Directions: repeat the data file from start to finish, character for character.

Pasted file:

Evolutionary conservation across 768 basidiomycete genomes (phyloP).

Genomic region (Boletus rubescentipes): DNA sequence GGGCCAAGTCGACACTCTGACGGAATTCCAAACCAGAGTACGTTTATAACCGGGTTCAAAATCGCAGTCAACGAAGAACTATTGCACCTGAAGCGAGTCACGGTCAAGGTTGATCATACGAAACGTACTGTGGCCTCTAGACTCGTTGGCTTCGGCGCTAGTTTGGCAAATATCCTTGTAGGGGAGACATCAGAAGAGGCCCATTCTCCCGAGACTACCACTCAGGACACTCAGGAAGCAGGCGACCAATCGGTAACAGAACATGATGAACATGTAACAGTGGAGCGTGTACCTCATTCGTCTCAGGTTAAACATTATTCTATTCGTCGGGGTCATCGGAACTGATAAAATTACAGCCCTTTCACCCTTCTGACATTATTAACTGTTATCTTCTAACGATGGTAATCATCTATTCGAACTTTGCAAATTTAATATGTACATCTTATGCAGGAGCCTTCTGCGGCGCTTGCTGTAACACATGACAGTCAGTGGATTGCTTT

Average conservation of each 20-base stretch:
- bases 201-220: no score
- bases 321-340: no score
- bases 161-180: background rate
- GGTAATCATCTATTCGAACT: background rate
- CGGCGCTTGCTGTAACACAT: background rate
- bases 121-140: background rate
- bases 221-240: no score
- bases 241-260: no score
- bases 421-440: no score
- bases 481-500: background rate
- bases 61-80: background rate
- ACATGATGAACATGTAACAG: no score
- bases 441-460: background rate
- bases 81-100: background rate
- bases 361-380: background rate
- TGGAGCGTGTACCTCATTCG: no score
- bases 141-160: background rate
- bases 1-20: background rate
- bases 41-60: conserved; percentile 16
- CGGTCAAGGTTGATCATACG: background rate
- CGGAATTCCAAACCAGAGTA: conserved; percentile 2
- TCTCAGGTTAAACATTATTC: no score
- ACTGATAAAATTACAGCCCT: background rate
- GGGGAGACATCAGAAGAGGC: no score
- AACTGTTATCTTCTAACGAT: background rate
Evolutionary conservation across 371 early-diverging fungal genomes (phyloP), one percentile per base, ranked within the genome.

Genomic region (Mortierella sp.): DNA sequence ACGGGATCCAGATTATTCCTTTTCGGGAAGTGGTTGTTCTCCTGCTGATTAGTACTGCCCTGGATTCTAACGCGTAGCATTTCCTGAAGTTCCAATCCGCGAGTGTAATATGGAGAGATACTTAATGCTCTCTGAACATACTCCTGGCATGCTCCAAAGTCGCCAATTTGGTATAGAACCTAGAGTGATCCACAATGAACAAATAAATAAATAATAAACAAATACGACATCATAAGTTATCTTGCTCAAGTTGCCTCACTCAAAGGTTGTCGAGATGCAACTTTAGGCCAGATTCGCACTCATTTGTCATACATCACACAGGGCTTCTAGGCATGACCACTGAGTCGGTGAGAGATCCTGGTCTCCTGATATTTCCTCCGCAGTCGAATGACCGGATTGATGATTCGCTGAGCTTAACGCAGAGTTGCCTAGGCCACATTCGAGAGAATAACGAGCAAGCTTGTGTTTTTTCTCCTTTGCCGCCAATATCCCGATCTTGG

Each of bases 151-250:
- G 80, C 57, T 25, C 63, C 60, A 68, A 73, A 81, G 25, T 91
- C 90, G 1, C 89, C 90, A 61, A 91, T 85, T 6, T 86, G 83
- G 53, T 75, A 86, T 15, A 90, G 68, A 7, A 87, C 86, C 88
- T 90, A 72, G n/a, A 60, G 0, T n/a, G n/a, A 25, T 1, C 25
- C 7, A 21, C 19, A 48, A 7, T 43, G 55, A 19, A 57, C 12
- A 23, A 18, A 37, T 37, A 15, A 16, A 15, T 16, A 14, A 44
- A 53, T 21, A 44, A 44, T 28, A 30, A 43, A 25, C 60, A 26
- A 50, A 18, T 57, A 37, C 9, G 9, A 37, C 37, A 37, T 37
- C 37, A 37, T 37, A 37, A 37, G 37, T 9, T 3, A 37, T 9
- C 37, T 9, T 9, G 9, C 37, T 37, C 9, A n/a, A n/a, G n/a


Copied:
Evolutionary conservation across 768 basidiomycete genomes (phyloP).

Genomic region (Boletus rubescentipes): DNA sequence GGGCCAAGTCGACACTCTGACGGAATTCCAAACCAGAGTACGTTTATAACCGGGTTCAAAATCGCAGTCAACGAAGAACTATTGCACCTGAAGCGAGTCACGGTCAAGGTTGATCATACGAAACGTACTGTGGCCTCTAGACTCGTTGGCTTCGGCGCTAGTTTGGCAAATATCCTTGTAGGGGAGACATCAGAAGAGGCCCATTCTCCCGAGACTACCACTCAGGACACTCAGGAAGCAGGCGACCAATCGGTAACAGAACATGATGAACATGTAACAGTGGAGCGTGTACCTCATTCGTCTCAGGTTAAACATTATTCTATTCGTCGGGGTCATCGGAACTGATAAAATTACAGCCCTTTCACCCTTCTGACATTATTAACTGTTATCTTCTAACGATGGTAATCATCTATTCGAACTTTGCAAATTTAATATGTACATCTTATGCAGGAGCCTTCTGCGGCGCTTGCTGTAACACATGACAGTCAGTGGATTGCTTT

Average conservation of each 20-base stretch:
- bases 201-220: no score
- bases 321-340: no score
- bases 161-180: background rate
- GGTAATCATCTATTCGAACT: background rate
- CGGCGCTTGCTGTAACACAT: background rate
- bases 121-140: background rate
- bases 221-240: no score
- bases 241-260: no score
- bases 421-440: no score
- bases 481-500: background rate
- bases 61-80: background rate
- ACATGATGAACATGTAACAG: no score
- bases 441-460: background rate
- bases 81-100: background rate
- bases 361-380: background rate
- TGGAGCGTGTACCTCATTCG: no score
- bases 141-160: background rate
- bases 1-20: background rate
- bases 41-60: conserved; percentile 16
- CGGTCAAGGTTGATCATACG: background rate
- CGGAATTCCAAACCAGAGTA: conserved; percentile 2
- TCTCAGGTTAAACATTATTC: no score
- ACTGATAAAATTACAGCCCT: background rate
- GGGGAGACATCAGAAGAGGC: no score
- AACTGTTATCTTCTAACGAT: background rate
Evolutionary conservation across 371 early-diverging fungal genomes (phyloP), one percentile per base, ranked within the genome.

Genomic region (Mortierella sp.): DNA sequence ACGGGATCCAGATTATTCCTTTTCGGGAAGTGGTTGTTCTCCTGCTGATTAGTACTGCCCTGGATTCTAACGCGTAGCATTTCCTGAAGTTCCAATCCGCGAGTGTAATATGGAGAGATACTTAATGCTCTCTGAACATACTCCTGGCATGCTCCAAAGTCGCCAATTTGGTATAGAACCTAGAGTGATCCACAATGAACAAATAAATAAATAATAAACAAATACGACATCATAAGTTATCTTGCTCAAGTTGCCTCACTCAAAGGTTGTCGAGATGCAACTTTAGGCCAGATTCGCACTCATTTGTCATACATCACACAGGGCTTCTAGGCATGACCACTGAGTCGGTGAGAGATCCTGGTCTCCTGATATTTCCTCCGCAGTCGAATGACCGGATTGATGATTCGCTGAGCTTAACGCAGAGTTGCCTAGGCCACATTCGAGAGAATAACGAGCAAGCTTGTGTTTTTTCTCCTTTGCCGCCAATATCCCGATCTTGG

Each of bases 151-250:
- G 80, C 57, T 25, C 63, C 60, A 68, A 73, A 81, G 25, T 91
- C 90, G 1, C 89, C 90, A 61, A 91, T 85, T 6, T 86, G 83
- G 53, T 75, A 86, T 15, A 90, G 68, A 7, A 87, C 86, C 88
- T 90, A 72, G n/a, A 60, G 0, T n/a, G n/a, A 25, T 1, C 25
- C 7, A 21, C 19, A 48, A 7, T 43, G 55, A 19, A 57, C 12
- A 23, A 18, A 37, T 37, A 15, A 16, A 15, T 16, A 14, A 44
- A 53, T 21, A 44, A 44, T 28, A 30, A 43, A 25, C 60, A 26
- A 50, A 18, T 57, A 37, C 9, G 9, A 37, C 37, A 37, T 37
- C 37, A 37, T 37, A 37, A 37, G 37, T 9, T 3, A 37, T 9
- C 37, T 9, T 9, G 9, C 37, T 37, C 9, A n/a, A n/a, G n/a